Συμπεριφοριστικές Θεωρίες Μάθησης Compte rendu d’une stratégie de classe inversée en collège (1) Comment l’expérience de la classe inversée a-t-elle débuté ? D’abord, j’ai fait un constat : depuis 18 ans que j’enseigne, j’ai toujours un pourcentage d’élèves en difficultés, des élèves qui n’ont pas acquis les connaissances attendues au terme d’un chapitre. Si je me fie aux notes, un tiers voire la moitié des élèves sont en-dessous de 12 sur 20. Bref, pourquoi ne pas changer ? Comment la classe inversée peut-elle aider les élèves dans l’apprentissage ? Dans ce compte rendu, je propose une première partie qui apporte quelques éléments sur la classe inversée et une seconde partie qui répond à quelques critiques sur cette démarche à l’aide de mon expérience. 1. La classe inversée consiste à proposer des savoirs sous forme par exemple d’une page d’un manuel ou d’une capsule vidéo. Cette démarche de classe inversée s’inscrit dans les pédagogies de l’apprentissage dont on retrouve des précurseurs au début du 20e siècle. En conclusion de cette première partie : 2. 3.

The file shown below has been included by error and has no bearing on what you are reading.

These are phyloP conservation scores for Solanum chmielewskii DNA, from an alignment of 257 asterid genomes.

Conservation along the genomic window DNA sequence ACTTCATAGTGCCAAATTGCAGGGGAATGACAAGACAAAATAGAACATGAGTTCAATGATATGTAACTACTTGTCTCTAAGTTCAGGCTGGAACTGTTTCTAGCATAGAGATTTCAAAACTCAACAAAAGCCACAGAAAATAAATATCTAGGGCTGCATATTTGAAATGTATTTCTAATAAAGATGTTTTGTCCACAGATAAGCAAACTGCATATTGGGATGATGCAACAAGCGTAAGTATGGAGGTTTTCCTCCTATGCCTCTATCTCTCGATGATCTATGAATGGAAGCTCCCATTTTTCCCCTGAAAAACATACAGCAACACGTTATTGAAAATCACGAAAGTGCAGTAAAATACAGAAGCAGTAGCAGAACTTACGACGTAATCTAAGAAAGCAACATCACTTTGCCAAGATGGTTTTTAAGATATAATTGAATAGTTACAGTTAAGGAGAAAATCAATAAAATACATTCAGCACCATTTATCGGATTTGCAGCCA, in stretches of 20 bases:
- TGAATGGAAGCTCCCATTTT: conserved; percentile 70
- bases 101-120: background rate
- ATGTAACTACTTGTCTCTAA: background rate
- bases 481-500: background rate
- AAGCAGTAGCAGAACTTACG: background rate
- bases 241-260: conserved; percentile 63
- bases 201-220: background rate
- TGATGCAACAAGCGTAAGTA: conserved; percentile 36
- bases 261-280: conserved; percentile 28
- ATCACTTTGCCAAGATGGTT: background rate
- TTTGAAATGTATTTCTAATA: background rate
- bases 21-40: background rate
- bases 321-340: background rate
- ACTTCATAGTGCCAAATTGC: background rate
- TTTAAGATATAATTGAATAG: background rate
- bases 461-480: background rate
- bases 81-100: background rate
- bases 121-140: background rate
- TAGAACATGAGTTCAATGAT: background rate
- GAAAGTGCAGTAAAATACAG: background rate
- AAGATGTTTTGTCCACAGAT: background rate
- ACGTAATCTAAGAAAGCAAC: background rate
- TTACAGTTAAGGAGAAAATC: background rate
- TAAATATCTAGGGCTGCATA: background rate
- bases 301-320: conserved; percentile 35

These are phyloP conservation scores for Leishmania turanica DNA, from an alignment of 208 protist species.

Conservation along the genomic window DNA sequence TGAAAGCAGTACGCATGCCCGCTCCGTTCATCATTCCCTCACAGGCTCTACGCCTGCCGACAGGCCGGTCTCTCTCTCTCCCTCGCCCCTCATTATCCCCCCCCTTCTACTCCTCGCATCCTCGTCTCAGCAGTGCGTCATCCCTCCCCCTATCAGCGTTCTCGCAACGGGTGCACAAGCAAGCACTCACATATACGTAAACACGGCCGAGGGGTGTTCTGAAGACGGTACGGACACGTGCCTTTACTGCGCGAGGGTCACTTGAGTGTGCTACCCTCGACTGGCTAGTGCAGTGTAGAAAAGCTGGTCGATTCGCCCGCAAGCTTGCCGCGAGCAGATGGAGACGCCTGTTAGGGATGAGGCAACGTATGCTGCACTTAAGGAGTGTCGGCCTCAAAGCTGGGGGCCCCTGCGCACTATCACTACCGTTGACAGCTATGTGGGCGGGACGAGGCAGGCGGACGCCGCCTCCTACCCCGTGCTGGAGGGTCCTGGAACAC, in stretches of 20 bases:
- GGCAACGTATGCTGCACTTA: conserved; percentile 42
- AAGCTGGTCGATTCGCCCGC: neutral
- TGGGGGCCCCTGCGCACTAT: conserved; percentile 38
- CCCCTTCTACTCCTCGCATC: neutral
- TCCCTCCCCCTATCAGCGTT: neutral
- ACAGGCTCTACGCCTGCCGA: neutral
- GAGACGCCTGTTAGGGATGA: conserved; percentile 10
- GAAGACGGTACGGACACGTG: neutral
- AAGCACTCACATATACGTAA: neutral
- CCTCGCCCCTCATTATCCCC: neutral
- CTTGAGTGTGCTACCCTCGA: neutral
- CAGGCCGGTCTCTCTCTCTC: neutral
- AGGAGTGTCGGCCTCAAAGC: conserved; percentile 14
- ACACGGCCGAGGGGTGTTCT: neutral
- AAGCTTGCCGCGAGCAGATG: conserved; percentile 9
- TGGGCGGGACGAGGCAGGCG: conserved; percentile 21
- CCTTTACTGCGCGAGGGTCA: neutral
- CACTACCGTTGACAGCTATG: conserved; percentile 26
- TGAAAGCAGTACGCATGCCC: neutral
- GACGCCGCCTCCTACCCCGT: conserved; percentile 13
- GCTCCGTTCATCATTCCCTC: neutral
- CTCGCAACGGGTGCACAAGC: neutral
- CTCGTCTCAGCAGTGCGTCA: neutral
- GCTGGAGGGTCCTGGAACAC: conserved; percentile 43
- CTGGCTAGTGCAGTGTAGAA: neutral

Cognitivism Summary: The cognitivist paradigm essentially argues that the “black box” of the mind should be opened and understood. The learner is viewed as an information processor (like a computer). Originators and important contributors: Merrill -Component Display Theory (CDT), Reigeluth (Elaboration Theory), Gagne, Briggs, Wager, Bruner (moving toward cognitive constructivism), Schank (scripts), Scandura (structural learning) Keywords: Schema, schemata, information processing, symbol manipulation, information mapping, mental models Cognitivism The cognitivist revolution replaced behaviorism in 1960s as the dominant paradigm. A response to behaviorism, people are not “programmed animals” that merely respond to environmental stimuli; people are rational beings that require active participation in order to learn, and whose actions are a consequence of thinking.